The Board went along with Davis, though it later that year reappointed Horton to his current position as an alternate.
Horton lives at 1061 Ramblewood Place, outside Watkinsville.
Split On Board
Normally, the Board of Commissioners simply reappoints citizens who ask to continue to serve on committees, as Horton did at the Commission meeting on Oct. 25. Neither Caudill nor Butts appeared at that meeting.
Though Davis does not vote in regular sessions except in the case of a tie, he does participate in discussions of appointments in the executive sessions.
Davis and Wilkes both have had signs supporting Wiedower on their property during the campaign. The same is true for incoming BOC member Mark Thomas, though he says it was put there by his wife.
Saxon did not have a sign in his yard when I checked before the election last month, and he said he has remained neutral in the campaign.
Luke contributed $583 to Horton’s campaign.
(My wife has a sign for Horton in our front yard and has contributed $250 to his campaign.)
Only 1,119 of Oconee County’s 24,058 registered voters have turned out in the first four days of early voting.
Voting has been uneven over the week, but the average of just less than 280 voters per day indicates turnout is likely to be very low for the runoff, which will fill the unexpired term for Post II commissioner.
If that average holds, and it could go up with the final day of early voting tomorrow, only about 1,400 persons will participate in early voting.
In recent elections, about half of those voting cast their votes before actual election day, in this case on Dec. 6.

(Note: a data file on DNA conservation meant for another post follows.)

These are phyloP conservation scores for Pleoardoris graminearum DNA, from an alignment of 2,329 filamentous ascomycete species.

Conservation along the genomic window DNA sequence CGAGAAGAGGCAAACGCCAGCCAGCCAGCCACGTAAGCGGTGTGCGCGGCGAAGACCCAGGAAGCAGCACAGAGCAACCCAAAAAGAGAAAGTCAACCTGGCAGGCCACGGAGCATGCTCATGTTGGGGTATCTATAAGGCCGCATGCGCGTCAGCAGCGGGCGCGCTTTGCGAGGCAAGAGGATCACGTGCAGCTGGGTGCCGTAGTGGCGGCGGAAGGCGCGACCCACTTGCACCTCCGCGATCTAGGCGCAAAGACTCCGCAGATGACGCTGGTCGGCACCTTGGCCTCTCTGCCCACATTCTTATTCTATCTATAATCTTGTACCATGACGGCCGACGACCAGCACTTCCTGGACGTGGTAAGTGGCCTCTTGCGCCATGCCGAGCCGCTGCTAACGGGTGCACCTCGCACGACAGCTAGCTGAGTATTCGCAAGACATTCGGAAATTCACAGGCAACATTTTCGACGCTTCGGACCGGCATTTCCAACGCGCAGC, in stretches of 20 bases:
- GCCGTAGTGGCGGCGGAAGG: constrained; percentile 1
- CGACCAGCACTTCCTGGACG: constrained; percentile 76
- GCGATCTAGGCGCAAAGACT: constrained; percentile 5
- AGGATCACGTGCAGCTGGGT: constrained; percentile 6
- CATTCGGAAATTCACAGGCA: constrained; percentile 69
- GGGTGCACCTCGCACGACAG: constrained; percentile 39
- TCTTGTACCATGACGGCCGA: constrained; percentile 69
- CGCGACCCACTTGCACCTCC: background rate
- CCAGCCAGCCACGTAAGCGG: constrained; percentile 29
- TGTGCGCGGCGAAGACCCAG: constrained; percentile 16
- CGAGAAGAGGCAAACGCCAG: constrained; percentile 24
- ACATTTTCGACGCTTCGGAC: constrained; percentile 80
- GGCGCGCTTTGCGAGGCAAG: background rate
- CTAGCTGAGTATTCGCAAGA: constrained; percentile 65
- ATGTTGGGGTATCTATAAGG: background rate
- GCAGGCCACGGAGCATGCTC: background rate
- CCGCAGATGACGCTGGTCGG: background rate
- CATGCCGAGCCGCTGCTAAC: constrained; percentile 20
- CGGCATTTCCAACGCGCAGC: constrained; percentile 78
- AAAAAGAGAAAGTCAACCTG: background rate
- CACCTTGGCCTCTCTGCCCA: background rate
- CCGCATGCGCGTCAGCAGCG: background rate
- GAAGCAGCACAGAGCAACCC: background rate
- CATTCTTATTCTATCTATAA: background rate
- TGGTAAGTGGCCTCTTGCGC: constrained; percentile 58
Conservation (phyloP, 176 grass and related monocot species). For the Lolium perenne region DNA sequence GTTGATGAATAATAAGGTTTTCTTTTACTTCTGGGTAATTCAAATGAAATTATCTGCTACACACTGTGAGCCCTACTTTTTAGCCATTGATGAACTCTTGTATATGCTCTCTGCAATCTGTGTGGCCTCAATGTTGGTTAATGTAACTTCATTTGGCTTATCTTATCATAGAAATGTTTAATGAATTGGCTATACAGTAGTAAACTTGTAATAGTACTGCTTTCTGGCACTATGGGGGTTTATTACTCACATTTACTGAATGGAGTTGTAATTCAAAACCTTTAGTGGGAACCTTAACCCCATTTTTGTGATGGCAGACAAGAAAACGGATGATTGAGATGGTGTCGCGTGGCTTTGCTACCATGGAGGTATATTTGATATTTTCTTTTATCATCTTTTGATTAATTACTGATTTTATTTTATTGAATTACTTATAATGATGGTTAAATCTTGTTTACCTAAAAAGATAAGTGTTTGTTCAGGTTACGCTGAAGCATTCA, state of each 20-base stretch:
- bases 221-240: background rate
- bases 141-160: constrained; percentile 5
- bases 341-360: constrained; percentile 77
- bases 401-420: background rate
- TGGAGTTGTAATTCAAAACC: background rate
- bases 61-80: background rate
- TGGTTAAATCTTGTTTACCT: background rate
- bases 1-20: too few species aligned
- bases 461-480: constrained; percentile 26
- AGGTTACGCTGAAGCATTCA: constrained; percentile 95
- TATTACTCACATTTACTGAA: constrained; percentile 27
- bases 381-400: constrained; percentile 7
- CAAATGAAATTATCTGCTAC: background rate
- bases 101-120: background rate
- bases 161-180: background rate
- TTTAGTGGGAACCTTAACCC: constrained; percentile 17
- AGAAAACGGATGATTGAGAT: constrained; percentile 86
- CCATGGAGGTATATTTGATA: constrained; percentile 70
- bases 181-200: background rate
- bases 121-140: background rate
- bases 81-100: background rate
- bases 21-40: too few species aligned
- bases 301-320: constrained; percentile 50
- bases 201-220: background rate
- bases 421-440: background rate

That suggests that only about 3,000 persons will participate in this election.
The estimates are very rough, because no two elections are the same. This one has only one contest on the ballot, and early voting is only for one week, with no Saturday early voting.
Other BOC Elections
Participation in recent BOC elections has been quite varied, as in reflected in the chart below.
At the Nov. 8 election, Horton got 8,028 votes, and Wiedower got 5,360.
Those numbers are more than any BOC candidate has gotten in winning a contested election in May of this year or in May and July of 2014.
Ben Bridges, in losing on Nov. 8, got nearly twice the votes that Wilkes got in winning the runoff in the Republican primary runoff in July of 2014.
It seems possible the winner of the election on Dec. 6 will do so with vote totals even lower than those from that July 2014 runoff.
Wilkes had lost to incumbent Margaret Hale in the May 2014 primary but defeated Hale in the runoff.
Click in either of the two charts to enlarge them.